We, like you, have witnessed the hundreds of miracles of the modern age.
Google, Facebook. Email, on-line shopping, movies on-demand, and lately, Self Driving Cars.
But these incredible advances in our everyday lives have impacted medicine in much the same ways.
In the mid 1800’s, Luigi Galvani an electrical scientist and experimenter demonstrated the effect of electricity on living beings. He administered an electric shock to dead frogs, and the frogs legs twitched. So it has been well documented that electricity is a large part of the human make-up for nearly two hundred years.
But it wasn’t until August 1958 when Seymour Furman introduced a pacemaker rhythm device into a human heart to help adjust heart sinus rhythm. It was an unwieldy affair (compared to today), needing external power. But only months later, at the University of Minnesota, a transistorized, battery powered version of the same concept was introduced, and modern Electrophysiology was born.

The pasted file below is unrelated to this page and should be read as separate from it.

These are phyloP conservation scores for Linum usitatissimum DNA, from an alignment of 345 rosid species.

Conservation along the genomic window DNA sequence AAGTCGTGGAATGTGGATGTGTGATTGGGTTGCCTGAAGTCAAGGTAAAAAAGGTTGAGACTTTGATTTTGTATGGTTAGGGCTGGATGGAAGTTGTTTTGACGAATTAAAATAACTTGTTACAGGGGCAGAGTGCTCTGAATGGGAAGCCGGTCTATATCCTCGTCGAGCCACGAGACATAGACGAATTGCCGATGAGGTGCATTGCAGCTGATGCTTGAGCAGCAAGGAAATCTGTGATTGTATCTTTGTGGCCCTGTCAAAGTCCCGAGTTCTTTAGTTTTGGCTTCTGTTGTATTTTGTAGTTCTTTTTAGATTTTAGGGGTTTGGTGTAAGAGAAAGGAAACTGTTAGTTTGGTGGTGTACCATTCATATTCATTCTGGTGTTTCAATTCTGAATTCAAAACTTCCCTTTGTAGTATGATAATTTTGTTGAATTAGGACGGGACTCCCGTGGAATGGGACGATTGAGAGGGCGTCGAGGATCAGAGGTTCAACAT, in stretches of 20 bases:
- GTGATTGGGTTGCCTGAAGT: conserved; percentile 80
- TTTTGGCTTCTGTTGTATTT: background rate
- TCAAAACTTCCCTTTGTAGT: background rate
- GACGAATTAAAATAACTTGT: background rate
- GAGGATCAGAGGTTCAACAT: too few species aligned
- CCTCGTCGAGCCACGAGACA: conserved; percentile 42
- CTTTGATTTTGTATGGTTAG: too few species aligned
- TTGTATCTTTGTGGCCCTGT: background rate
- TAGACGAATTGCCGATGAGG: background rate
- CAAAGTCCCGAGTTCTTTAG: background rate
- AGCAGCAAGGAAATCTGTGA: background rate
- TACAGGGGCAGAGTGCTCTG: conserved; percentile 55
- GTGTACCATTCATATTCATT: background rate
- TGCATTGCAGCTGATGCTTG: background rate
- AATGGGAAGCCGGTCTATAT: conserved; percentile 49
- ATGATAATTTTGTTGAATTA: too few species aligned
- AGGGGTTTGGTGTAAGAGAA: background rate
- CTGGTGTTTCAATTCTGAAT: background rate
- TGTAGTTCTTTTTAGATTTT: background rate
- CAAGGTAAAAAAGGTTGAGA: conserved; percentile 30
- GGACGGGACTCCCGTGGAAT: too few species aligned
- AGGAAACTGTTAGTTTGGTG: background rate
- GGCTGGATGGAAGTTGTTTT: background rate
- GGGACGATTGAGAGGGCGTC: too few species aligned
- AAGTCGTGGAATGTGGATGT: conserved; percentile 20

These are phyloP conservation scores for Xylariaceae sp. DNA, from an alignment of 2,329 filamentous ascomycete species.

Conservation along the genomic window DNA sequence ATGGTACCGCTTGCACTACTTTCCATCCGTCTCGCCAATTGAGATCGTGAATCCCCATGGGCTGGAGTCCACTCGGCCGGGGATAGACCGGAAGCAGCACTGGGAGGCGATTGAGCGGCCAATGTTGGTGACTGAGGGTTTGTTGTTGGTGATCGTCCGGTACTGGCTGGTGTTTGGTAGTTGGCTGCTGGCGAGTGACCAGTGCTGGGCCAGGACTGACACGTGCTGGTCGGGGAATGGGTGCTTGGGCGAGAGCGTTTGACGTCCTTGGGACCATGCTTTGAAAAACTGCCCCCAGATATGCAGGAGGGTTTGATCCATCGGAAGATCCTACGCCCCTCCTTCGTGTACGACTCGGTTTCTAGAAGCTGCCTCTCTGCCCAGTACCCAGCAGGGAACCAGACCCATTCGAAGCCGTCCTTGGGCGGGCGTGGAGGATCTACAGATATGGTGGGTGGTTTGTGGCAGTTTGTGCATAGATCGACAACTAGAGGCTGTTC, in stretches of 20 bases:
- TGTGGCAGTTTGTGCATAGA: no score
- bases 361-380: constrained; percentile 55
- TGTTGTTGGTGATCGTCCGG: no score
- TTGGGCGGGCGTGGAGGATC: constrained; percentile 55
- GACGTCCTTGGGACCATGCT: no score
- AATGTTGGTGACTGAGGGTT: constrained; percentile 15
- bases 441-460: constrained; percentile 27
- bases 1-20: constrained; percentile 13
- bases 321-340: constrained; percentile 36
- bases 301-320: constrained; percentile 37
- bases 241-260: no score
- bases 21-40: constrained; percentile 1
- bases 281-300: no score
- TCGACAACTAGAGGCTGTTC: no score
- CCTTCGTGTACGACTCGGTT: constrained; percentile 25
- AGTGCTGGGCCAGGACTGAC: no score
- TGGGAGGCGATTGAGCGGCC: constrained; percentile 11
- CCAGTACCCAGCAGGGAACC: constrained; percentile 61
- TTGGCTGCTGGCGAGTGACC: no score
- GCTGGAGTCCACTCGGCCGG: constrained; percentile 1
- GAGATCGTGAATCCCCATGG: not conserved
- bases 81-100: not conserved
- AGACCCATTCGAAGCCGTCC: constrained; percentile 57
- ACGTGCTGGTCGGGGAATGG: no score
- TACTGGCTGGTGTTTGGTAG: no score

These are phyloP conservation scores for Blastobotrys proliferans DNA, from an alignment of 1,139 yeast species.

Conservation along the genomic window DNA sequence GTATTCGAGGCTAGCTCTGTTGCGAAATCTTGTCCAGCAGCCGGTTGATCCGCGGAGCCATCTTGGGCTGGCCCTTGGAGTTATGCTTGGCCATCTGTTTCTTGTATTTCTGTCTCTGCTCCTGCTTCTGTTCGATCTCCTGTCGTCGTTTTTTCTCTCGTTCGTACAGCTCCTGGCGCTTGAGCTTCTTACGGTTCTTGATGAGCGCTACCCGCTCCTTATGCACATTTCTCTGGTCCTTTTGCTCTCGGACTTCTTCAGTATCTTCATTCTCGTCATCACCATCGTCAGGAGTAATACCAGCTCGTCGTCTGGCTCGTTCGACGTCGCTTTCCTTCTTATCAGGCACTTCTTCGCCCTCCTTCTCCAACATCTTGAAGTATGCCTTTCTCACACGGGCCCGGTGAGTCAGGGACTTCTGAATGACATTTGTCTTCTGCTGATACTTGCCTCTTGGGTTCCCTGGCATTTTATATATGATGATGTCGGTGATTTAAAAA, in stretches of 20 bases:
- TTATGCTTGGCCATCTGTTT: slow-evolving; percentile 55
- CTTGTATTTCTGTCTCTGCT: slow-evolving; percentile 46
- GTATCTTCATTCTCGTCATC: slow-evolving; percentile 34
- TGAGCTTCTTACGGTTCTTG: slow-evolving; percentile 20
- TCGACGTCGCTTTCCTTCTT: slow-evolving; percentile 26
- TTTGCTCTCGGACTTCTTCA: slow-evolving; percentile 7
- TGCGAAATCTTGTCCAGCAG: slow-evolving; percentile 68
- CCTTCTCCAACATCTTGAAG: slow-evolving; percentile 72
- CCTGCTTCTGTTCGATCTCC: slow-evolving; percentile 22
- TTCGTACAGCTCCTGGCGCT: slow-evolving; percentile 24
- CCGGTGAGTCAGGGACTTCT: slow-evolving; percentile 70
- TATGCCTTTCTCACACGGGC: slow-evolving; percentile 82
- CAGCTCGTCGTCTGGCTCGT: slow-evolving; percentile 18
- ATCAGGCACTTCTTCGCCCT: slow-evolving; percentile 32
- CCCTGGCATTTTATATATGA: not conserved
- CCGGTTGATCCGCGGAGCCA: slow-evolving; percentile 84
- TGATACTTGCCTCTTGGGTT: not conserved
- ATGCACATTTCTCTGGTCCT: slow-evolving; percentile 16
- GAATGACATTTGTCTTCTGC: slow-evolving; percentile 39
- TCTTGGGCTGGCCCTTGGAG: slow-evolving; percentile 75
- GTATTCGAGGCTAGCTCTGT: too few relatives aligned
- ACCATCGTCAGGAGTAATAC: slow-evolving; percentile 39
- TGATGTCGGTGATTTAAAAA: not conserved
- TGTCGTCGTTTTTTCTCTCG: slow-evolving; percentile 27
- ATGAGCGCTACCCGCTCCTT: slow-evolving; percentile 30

Today we can installed mobile devices like pacemakers, defibrillators and loop monitors, in a standardized manner; safely, quickly and dependably.
And now, we can have a team of experts monitor those same devices by wireless internet connections.
So you don’t have to worry when you leave the hospital.
You don’t have to wonder when you play a game of golf.
And you can go to sleep at night, secure in the knowledge that whatever happens, your team of doctors will know – exactly what it is, and how to respond.
Several devices can be utilized to detect arrhythmia in order to make the diagnosis or to assess the frequency and duration of arrhythmia
Monitoring of pacemakers and defibrillators is utilized to detect predictable and unpredictable arrhythmias as well as device hardware problems.